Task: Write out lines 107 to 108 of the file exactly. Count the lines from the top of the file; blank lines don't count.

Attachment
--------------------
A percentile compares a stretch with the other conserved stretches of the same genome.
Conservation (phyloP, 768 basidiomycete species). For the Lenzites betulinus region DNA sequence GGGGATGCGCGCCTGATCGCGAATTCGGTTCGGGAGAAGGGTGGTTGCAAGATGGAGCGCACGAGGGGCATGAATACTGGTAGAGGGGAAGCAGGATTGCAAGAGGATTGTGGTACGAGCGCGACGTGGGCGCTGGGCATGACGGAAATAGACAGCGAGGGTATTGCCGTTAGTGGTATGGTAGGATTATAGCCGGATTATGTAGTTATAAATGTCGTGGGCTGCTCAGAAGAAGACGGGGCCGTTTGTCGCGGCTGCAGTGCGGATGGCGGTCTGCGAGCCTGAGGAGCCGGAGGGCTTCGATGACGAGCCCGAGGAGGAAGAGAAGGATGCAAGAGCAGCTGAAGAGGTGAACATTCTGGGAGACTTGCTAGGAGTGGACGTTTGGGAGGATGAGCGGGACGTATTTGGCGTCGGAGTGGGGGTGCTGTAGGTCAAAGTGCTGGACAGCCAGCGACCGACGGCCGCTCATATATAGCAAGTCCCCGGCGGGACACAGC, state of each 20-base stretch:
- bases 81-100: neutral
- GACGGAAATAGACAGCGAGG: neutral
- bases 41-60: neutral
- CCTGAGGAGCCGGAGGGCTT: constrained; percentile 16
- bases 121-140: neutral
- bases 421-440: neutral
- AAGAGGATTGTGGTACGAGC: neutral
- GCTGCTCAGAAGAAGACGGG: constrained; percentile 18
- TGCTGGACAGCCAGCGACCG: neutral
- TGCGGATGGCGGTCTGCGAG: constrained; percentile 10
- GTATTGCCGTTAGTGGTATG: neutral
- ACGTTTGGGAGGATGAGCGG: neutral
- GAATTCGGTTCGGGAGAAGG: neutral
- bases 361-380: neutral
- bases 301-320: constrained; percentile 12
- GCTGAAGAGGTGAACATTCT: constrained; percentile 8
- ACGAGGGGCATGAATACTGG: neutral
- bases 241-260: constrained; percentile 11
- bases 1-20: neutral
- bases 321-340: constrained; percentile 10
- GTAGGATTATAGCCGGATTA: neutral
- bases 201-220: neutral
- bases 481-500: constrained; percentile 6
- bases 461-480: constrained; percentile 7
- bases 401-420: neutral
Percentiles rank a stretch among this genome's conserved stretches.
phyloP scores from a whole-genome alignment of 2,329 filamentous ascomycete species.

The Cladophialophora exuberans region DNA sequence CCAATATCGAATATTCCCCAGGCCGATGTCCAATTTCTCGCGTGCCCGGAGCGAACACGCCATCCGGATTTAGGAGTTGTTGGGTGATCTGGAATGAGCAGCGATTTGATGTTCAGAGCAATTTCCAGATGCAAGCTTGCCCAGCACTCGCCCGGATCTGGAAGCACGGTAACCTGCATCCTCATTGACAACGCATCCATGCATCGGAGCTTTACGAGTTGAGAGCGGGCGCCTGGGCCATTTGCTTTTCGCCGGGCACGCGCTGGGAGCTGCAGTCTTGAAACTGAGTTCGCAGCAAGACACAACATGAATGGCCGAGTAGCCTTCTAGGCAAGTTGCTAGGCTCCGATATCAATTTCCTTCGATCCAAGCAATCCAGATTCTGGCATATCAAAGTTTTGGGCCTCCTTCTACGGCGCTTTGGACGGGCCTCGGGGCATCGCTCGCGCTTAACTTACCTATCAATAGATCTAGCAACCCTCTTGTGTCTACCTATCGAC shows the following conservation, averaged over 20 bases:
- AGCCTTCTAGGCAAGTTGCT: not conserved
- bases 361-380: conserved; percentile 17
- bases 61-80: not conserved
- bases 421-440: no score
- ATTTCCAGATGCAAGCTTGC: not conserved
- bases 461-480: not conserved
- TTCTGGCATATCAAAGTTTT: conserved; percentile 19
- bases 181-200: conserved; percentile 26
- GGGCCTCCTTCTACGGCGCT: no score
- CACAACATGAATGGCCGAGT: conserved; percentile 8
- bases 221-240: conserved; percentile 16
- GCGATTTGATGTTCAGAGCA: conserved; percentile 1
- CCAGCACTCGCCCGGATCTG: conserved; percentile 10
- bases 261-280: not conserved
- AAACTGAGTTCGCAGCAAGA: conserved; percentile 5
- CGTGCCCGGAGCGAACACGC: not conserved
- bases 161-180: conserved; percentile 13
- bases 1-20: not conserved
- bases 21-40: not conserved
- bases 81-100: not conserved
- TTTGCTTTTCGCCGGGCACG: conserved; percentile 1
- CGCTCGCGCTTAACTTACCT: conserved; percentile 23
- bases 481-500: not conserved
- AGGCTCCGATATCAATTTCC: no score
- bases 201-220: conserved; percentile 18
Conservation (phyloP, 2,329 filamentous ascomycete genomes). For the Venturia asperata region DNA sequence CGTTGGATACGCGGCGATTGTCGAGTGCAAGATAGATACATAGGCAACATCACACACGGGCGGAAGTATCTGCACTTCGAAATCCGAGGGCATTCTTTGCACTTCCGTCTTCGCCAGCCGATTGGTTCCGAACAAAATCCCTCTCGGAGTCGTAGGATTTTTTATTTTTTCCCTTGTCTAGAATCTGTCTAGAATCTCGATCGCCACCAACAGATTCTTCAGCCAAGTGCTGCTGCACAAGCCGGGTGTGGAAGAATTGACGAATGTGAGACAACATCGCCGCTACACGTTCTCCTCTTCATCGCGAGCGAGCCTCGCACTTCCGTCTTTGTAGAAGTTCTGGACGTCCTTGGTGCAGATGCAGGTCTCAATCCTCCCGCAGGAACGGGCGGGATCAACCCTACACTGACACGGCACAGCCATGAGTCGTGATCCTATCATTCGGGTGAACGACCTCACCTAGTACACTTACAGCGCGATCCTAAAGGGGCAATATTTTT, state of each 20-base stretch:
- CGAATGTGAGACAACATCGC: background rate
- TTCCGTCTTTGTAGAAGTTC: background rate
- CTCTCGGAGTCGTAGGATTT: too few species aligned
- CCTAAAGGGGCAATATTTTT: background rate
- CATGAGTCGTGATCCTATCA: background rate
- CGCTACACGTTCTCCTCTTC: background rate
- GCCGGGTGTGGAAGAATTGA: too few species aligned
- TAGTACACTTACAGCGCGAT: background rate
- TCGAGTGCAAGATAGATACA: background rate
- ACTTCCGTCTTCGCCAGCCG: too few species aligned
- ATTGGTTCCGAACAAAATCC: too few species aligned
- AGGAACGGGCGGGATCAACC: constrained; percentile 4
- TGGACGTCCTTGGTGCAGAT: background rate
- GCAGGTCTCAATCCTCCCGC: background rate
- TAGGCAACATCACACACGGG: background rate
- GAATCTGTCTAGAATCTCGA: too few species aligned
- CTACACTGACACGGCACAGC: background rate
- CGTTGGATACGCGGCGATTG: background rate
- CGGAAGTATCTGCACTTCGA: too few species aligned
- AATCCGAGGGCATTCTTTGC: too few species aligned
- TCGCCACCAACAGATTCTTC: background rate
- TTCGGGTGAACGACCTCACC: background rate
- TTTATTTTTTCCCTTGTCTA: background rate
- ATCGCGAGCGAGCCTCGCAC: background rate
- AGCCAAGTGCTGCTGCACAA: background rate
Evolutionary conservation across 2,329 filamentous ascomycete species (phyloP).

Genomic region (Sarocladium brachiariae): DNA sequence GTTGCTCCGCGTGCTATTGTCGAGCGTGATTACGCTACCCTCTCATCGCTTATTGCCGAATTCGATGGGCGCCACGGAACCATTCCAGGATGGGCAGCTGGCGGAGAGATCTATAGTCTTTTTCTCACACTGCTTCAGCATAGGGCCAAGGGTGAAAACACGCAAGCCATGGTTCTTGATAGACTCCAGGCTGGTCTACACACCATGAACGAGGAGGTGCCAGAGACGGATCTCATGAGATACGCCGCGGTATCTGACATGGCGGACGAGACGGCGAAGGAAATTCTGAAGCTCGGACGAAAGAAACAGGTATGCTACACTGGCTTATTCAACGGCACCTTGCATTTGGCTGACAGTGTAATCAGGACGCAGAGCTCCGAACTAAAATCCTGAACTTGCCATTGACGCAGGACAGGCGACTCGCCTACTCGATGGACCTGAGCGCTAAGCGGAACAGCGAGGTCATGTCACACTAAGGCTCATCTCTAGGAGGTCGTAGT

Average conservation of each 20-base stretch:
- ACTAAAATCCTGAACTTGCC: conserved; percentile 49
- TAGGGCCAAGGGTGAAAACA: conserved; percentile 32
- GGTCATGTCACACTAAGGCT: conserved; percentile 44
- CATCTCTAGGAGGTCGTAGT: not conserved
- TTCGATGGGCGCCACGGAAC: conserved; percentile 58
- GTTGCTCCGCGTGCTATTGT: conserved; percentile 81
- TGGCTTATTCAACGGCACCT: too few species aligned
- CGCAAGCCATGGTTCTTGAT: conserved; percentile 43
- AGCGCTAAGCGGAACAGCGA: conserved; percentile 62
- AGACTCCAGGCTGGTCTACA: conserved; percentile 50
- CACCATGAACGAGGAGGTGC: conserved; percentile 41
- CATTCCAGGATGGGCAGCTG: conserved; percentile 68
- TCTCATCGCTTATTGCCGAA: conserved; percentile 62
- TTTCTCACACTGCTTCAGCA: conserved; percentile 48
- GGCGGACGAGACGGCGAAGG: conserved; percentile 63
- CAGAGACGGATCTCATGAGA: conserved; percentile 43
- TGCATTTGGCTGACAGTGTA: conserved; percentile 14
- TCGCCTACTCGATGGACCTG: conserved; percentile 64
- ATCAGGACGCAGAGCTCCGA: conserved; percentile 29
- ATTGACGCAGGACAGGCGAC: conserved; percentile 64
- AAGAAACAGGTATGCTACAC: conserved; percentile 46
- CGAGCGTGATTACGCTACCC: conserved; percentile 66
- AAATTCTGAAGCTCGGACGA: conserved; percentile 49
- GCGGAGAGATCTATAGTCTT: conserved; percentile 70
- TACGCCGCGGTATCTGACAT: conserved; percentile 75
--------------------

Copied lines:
- AAATTCTGAAGCTCGGACGA: conserved; percentile 49
- GCGGAGAGATCTATAGTCTT: conserved; percentile 70